vessels; portions of kidney tubules (thin sections of nephron loops); inner lining of cornea; alveoli of lungs.
Transitional Epithelium – Found in the urinary bladder, renal pelvis and ureters.

What are the names and order of five layers of epidermis?
From top to bottom:
Stratum Corneum → Stratum Lucidum → Stratum Granulosum → Stratum Spinosum → Stratum Basale
What factors contribute to the skin color?
The color of the epidermis is due to a combination of the dermal blood supply, the thickness of the stratum corneum,
and variable quantities of two pigments: carotene and melanin.
What are the two types of sweat glands?
Apocrine Glands – Sweat glands that release their secretions into hair follicles in the axillae (armpits), around the
nipples (areolae), and in the groin area.
Merocrine Glands – Coiled tubular glands that discharge their secretions directly onto the surface of the skin.
Where are sebaceous glands found?
Sebaceous Glands – Normally found in hair follicles. They produce an oily lipid (sebum) that coats hair shafts and the
epidermis.
Sebaceous Follicles – Sebaceous glands that communicate directly with the epidermis and never produce hair. Found on
the skin covering the face, back, chest, nipples, and male sex organs.
What kind of gland produces cerumen what is the function of cerumen?
Produced by the Ceruminous Gland. Cerumen (Ear Wax) together with tiny hairs along the ear canal, helps trap foreign
particles or small insects and keeps them from reaching the eardrum.
What are Merocrine, Holocrine, Apocrine glands give example of each?
Apocrine Glands – Sweat glands that release their secretions into hair follicles in the axillae (armpits), around the
nipples (areolae), and in the groin area.
Merocrine Glands – Coiled tubular glands that discharge their secretions directly onto the surface of the skin. Widely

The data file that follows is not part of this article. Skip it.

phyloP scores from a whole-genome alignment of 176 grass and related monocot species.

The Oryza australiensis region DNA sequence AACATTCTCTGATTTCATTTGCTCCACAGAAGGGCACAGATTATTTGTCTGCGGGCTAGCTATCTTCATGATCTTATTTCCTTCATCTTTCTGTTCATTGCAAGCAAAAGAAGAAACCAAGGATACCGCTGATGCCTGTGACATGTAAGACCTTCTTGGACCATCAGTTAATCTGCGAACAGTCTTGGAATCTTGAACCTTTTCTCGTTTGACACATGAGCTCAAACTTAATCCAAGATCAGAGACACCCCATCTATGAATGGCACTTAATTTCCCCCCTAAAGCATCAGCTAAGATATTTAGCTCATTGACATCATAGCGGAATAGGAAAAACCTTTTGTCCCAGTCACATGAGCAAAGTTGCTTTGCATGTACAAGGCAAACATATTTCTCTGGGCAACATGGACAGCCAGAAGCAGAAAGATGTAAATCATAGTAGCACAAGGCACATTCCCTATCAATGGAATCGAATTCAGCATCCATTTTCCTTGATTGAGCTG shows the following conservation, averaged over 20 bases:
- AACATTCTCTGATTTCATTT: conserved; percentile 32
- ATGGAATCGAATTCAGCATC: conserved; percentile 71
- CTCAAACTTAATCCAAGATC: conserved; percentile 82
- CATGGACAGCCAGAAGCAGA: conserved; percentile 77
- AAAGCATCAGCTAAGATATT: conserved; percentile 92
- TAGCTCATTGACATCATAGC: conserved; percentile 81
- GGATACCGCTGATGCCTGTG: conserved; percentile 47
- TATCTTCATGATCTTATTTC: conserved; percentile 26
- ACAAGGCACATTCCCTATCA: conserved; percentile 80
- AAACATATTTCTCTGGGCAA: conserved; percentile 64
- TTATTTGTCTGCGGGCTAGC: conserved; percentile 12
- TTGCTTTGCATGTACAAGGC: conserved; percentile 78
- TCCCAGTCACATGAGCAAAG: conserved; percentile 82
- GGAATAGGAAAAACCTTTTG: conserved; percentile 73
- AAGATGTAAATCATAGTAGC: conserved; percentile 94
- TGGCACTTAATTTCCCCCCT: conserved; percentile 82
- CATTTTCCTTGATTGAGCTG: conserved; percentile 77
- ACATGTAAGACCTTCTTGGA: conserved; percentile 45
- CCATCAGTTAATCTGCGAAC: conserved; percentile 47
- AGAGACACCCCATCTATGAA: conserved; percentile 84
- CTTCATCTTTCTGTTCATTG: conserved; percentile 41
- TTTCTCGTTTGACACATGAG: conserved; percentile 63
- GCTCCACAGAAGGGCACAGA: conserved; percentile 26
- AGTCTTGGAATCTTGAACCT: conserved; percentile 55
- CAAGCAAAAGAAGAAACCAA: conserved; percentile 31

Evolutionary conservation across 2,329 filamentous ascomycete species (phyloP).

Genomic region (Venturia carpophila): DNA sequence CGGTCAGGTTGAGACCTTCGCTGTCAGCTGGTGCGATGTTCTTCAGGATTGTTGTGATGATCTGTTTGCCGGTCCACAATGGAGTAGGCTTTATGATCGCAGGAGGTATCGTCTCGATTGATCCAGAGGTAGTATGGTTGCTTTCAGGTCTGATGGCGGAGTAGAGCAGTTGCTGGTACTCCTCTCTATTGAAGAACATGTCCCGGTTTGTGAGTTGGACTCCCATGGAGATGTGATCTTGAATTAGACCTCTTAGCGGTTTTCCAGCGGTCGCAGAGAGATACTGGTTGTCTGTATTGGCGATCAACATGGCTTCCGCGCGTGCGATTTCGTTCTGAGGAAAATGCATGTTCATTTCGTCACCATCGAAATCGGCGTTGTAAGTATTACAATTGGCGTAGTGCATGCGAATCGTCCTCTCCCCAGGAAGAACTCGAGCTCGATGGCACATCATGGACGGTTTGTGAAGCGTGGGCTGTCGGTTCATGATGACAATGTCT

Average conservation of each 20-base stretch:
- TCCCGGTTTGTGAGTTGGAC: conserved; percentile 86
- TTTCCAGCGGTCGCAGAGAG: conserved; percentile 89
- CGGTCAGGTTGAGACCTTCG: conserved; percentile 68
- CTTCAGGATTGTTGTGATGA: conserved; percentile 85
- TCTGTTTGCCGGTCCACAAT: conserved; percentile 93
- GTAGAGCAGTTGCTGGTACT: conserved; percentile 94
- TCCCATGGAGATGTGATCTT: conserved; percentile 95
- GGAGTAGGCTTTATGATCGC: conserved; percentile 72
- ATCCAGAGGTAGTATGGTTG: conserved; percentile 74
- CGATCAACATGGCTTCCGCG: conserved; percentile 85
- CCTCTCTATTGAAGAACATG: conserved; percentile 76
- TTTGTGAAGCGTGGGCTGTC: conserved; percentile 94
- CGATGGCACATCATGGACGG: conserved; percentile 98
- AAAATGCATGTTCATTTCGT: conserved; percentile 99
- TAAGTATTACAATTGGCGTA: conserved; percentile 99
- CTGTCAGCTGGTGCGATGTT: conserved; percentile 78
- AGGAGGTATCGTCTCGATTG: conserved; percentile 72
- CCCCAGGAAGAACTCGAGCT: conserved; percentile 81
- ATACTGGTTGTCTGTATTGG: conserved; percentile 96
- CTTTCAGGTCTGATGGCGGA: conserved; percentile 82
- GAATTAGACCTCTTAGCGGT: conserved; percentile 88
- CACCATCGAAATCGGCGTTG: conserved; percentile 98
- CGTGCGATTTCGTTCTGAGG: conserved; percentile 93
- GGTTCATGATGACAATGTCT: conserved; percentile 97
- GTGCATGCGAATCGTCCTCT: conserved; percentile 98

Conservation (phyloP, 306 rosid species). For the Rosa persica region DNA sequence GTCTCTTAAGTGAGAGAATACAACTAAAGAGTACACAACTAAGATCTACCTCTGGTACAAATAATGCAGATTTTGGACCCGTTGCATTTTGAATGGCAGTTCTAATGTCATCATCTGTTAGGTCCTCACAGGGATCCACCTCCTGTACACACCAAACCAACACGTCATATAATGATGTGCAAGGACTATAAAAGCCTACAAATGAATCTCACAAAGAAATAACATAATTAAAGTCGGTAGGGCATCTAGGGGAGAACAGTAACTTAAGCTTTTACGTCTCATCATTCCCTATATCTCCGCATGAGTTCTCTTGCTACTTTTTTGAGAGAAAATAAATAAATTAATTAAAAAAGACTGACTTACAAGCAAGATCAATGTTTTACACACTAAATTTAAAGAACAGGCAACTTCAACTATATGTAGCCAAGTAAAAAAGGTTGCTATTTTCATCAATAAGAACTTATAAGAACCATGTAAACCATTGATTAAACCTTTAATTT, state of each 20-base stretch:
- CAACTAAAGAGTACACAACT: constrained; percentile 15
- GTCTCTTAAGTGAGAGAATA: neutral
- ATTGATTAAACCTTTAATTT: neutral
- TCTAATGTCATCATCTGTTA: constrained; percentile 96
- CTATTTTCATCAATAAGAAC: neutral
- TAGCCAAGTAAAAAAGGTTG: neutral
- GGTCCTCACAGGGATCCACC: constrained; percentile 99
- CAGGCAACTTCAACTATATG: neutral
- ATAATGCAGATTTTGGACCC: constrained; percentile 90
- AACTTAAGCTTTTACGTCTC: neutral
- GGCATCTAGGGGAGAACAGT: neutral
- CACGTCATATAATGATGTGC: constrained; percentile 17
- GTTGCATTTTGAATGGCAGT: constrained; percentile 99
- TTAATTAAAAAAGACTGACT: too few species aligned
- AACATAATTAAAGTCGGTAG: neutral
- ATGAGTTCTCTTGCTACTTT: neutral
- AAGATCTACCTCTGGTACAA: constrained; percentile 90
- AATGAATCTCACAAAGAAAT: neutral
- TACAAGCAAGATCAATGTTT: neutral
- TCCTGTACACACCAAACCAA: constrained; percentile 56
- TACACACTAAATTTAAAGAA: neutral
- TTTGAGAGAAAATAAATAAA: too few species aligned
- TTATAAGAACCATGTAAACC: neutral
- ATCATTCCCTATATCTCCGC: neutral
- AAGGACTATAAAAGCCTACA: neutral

distributed with palms and soles having the highest numbers.
Holocrine – A type of secretion found in Sabaceous Glands where the secretion destroys the gland cell by bursting.
What are the causes of skin wrinkles?
Age, hormones, and the destructive effects of ultraviolet radiation reduce the thickness and flexibility of the dermis,
producing wrinkles and sagging skin.
What is Parietal and Visceral layer of Serous Membranes?
The subdivisions of the ventral body cavity are lined by Serous Membranes. Firmly attached to the body wall or organs
they cover. The Parietal and Visceral portions of a Serous Membrane are in close contact at all times. Minimizing
friction between these opposing surfaces is the primary function of Serous Membranes.
What type of epithelium is found in the blood vessels?
The Simple Squamous Epithelium lining the heart and all blood vessels is called an Endothelium.
Where is cuboidal epithelium found?
Simple Cuboidal Epithelium – Found in glands, ducts, portions of kidney tubules, and the thyroid gland.
Stratified Cuboidal Epithelium – Quite rare, they are found lining the ducts of sweat glands and in the larger ducts of
some other exocrine glands, such as the mammary glands.